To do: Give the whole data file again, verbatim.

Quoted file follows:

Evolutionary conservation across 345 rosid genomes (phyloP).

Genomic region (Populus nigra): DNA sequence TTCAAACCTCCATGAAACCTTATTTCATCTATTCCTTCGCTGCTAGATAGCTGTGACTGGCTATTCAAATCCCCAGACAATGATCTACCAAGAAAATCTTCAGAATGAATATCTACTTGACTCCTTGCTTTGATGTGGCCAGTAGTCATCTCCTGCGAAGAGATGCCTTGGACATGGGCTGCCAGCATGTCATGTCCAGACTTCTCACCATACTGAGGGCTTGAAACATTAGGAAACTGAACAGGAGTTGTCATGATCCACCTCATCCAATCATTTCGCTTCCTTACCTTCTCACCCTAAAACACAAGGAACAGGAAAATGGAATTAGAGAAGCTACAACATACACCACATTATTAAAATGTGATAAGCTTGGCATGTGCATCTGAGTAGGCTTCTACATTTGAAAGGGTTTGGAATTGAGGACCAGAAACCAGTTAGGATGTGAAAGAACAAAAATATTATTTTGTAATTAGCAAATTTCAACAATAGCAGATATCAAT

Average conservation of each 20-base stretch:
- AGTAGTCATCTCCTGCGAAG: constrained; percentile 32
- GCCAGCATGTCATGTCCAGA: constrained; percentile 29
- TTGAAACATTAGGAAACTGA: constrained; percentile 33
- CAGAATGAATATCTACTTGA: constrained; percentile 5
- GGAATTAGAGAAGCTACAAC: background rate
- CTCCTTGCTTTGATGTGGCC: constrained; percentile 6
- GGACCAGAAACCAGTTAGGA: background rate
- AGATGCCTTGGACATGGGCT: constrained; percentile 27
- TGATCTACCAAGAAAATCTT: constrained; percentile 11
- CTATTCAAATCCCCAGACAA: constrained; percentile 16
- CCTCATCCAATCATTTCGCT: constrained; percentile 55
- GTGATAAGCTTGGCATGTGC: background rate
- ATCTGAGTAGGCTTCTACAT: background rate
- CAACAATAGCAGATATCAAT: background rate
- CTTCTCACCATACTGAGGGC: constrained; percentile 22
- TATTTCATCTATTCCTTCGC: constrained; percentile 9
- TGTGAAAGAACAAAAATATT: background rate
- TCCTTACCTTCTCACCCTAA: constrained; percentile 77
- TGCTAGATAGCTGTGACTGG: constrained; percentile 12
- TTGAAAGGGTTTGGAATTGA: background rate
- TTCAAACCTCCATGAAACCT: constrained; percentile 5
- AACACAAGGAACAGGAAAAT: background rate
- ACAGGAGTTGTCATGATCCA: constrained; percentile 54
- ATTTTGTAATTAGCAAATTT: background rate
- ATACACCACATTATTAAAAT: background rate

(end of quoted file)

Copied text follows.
Evolutionary conservation across 345 rosid genomes (phyloP).

Genomic region (Populus nigra): DNA sequence TTCAAACCTCCATGAAACCTTATTTCATCTATTCCTTCGCTGCTAGATAGCTGTGACTGGCTATTCAAATCCCCAGACAATGATCTACCAAGAAAATCTTCAGAATGAATATCTACTTGACTCCTTGCTTTGATGTGGCCAGTAGTCATCTCCTGCGAAGAGATGCCTTGGACATGGGCTGCCAGCATGTCATGTCCAGACTTCTCACCATACTGAGGGCTTGAAACATTAGGAAACTGAACAGGAGTTGTCATGATCCACCTCATCCAATCATTTCGCTTCCTTACCTTCTCACCCTAAAACACAAGGAACAGGAAAATGGAATTAGAGAAGCTACAACATACACCACATTATTAAAATGTGATAAGCTTGGCATGTGCATCTGAGTAGGCTTCTACATTTGAAAGGGTTTGGAATTGAGGACCAGAAACCAGTTAGGATGTGAAAGAACAAAAATATTATTTTGTAATTAGCAAATTTCAACAATAGCAGATATCAAT

Average conservation of each 20-base stretch:
- AGTAGTCATCTCCTGCGAAG: constrained; percentile 32
- GCCAGCATGTCATGTCCAGA: constrained; percentile 29
- TTGAAACATTAGGAAACTGA: constrained; percentile 33
- CAGAATGAATATCTACTTGA: constrained; percentile 5
- GGAATTAGAGAAGCTACAAC: background rate
- CTCCTTGCTTTGATGTGGCC: constrained; percentile 6
- GGACCAGAAACCAGTTAGGA: background rate
- AGATGCCTTGGACATGGGCT: constrained; percentile 27
- TGATCTACCAAGAAAATCTT: constrained; percentile 11
- CTATTCAAATCCCCAGACAA: constrained; percentile 16
- CCTCATCCAATCATTTCGCT: constrained; percentile 55
- GTGATAAGCTTGGCATGTGC: background rate
- ATCTGAGTAGGCTTCTACAT: background rate
- CAACAATAGCAGATATCAAT: background rate
- CTTCTCACCATACTGAGGGC: constrained; percentile 22
- TATTTCATCTATTCCTTCGC: constrained; percentile 9
- TGTGAAAGAACAAAAATATT: background rate
- TCCTTACCTTCTCACCCTAA: constrained; percentile 77
- TGCTAGATAGCTGTGACTGG: constrained; percentile 12
- TTGAAAGGGTTTGGAATTGA: background rate
- TTCAAACCTCCATGAAACCT: constrained; percentile 5
- AACACAAGGAACAGGAAAAT: background rate
- ACAGGAGTTGTCATGATCCA: constrained; percentile 54
- ATTTTGTAATTAGCAAATTT: background rate
- ATACACCACATTATTAAAAT: background rate